8
votes
8answers
432 views

Reverse of an Amount and counting

We use this phrase to announce some voting-like results: 1 million and counting This is for something which we expect to increase in the future, but what phrase can we use for something that ...
0
votes
1answer
86 views

How to use the term “Inline link”?

I am writing a Terms of Service for a website and I am wondering if both of these examples are correct: "Inline link to an image" "In-line link of an image" Inline linking (also known as ...
2
votes
3answers
339 views

Interjection said to a fisherman/angler for good luck

In some other languages, there are interjections said to a fisherman (especially to an angler) for good luck, other than "good luck!" itself. Is there any in English too? I suppose, "good luck" is ...
3
votes
7answers
122 views

Fearing rejection from others and hence hesitant about it

Is there a term for the situation when we falter about making a suggestion or flinch from giving an answer or hesitating to take an action fearing ridicule of others or their rejection? Is there a ...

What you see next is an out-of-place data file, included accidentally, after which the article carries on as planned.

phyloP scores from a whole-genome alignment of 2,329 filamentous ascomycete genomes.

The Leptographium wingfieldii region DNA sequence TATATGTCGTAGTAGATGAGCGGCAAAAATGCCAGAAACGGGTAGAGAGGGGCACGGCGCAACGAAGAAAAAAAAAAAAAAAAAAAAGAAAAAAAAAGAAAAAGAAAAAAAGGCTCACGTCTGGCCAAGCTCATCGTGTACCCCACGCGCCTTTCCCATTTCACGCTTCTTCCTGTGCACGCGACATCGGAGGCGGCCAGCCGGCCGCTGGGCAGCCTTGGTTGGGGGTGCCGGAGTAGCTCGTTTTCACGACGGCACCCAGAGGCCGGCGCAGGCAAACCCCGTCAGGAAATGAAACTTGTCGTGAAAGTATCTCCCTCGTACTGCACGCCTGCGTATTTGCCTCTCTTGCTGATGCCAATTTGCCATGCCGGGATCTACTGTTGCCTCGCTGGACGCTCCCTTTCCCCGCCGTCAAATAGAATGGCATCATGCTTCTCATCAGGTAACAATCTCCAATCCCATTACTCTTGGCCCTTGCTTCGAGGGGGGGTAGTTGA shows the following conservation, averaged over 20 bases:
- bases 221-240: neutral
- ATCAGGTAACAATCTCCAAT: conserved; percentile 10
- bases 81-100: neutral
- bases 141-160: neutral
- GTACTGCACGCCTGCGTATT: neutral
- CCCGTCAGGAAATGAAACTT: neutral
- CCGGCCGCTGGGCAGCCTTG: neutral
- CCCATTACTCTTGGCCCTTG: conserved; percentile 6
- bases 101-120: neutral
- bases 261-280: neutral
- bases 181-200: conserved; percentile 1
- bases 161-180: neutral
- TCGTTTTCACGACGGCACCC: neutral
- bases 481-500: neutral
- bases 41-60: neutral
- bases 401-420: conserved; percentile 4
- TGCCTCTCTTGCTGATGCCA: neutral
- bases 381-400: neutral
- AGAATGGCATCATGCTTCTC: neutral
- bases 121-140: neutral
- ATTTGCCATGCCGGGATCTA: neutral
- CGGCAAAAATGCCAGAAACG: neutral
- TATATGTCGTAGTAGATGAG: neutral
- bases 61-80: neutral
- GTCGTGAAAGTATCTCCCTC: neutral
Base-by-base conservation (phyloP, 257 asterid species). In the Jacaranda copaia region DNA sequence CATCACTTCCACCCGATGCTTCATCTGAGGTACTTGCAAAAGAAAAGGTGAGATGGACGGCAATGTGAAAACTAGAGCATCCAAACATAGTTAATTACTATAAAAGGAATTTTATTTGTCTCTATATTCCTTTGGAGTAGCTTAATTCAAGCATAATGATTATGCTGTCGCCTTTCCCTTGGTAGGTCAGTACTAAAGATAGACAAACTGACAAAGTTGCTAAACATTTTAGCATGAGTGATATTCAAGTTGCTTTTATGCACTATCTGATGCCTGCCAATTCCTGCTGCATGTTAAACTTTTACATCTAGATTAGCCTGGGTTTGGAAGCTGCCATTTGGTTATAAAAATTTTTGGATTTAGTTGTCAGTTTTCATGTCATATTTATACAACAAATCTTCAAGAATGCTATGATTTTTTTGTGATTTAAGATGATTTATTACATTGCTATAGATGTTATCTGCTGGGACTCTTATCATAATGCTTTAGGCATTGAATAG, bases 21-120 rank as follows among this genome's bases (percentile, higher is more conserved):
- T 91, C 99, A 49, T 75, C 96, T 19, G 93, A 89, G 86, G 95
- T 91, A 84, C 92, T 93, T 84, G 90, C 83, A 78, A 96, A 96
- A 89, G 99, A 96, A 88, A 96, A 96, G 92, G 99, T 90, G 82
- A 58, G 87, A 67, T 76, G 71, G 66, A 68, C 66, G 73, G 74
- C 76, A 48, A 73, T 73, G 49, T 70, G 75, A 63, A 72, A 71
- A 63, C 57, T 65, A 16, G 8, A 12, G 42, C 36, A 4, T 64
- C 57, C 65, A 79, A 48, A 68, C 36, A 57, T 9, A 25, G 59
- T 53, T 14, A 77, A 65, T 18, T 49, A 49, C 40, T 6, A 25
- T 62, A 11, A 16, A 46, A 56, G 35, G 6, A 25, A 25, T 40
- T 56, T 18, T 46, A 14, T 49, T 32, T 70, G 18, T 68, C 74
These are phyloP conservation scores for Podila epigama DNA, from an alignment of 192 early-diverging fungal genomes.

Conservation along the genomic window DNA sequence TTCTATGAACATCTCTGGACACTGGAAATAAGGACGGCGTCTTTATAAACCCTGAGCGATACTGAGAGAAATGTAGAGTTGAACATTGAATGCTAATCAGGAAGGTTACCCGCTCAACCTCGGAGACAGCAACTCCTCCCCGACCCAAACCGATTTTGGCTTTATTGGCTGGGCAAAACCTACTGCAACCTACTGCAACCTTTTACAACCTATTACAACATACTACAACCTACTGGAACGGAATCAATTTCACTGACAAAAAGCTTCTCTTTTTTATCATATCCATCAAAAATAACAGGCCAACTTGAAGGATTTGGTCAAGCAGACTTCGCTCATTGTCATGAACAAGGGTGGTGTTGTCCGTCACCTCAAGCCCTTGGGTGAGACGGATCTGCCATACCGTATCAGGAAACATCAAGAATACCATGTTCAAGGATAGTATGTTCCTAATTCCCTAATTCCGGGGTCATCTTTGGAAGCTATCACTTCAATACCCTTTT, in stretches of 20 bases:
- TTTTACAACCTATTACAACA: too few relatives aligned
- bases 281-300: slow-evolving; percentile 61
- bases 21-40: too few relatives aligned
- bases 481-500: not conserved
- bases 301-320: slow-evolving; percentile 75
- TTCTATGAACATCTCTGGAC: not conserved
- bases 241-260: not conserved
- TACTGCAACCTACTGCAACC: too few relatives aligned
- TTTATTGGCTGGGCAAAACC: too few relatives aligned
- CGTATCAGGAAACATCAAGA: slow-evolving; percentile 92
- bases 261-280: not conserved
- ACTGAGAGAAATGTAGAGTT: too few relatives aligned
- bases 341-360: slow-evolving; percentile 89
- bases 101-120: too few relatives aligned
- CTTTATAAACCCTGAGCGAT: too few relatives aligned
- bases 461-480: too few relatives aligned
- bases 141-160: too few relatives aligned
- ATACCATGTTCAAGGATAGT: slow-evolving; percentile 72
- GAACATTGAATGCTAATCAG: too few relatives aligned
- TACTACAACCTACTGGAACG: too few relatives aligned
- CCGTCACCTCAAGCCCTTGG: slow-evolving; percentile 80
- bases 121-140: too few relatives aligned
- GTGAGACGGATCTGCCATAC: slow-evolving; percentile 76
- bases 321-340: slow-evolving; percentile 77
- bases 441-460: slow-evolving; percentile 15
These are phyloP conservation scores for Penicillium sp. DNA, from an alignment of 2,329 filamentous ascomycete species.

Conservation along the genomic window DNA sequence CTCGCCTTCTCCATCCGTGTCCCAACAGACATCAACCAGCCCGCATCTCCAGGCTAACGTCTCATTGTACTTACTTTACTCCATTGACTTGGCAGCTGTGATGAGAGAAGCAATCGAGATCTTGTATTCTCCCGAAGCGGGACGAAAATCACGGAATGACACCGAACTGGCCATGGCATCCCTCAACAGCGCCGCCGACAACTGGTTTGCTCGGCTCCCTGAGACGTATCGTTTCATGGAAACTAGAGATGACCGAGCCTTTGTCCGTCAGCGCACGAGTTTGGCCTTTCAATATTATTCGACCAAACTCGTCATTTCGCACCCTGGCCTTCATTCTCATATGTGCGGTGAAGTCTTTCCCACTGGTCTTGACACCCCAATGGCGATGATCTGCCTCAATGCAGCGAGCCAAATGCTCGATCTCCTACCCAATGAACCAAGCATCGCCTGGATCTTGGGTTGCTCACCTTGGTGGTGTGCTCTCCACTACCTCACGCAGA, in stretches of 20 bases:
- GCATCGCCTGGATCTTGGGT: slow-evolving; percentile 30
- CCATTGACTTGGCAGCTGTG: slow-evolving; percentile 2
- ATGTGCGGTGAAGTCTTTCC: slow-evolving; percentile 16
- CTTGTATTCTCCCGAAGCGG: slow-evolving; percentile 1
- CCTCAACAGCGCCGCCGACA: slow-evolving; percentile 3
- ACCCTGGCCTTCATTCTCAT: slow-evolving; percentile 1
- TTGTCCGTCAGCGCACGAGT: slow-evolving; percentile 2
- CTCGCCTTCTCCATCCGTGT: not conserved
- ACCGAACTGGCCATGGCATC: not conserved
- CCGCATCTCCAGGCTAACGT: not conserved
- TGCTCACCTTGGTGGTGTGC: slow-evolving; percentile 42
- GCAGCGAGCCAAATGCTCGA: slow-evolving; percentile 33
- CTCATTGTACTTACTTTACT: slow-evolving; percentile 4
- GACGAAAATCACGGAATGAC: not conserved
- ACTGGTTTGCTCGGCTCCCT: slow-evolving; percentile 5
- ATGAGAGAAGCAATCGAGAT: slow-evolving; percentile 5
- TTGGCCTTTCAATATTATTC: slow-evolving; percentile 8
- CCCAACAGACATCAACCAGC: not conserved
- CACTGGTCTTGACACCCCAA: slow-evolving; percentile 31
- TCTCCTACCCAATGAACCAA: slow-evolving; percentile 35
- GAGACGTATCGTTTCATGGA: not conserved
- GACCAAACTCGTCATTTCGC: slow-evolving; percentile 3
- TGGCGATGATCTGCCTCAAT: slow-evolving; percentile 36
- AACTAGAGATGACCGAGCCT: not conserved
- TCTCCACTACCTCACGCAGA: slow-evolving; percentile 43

1
vote
3answers
98 views

When an author lets you decide what happened?

Is there a word to describe when an Author doesn't fully explain a particular scenario, and leaves it rather ambiguous, so that the reader may decide what happened? SPOILERS for Mockingjay and Life ...
0
votes
2answers
101 views

What does absent fraud mean? [duplicate]

I came across the phrase absent fraud in this article. I searched for its meaning on Google but didn't find anything. What does absent fraud mean? I can’t help but empathize with an employee ...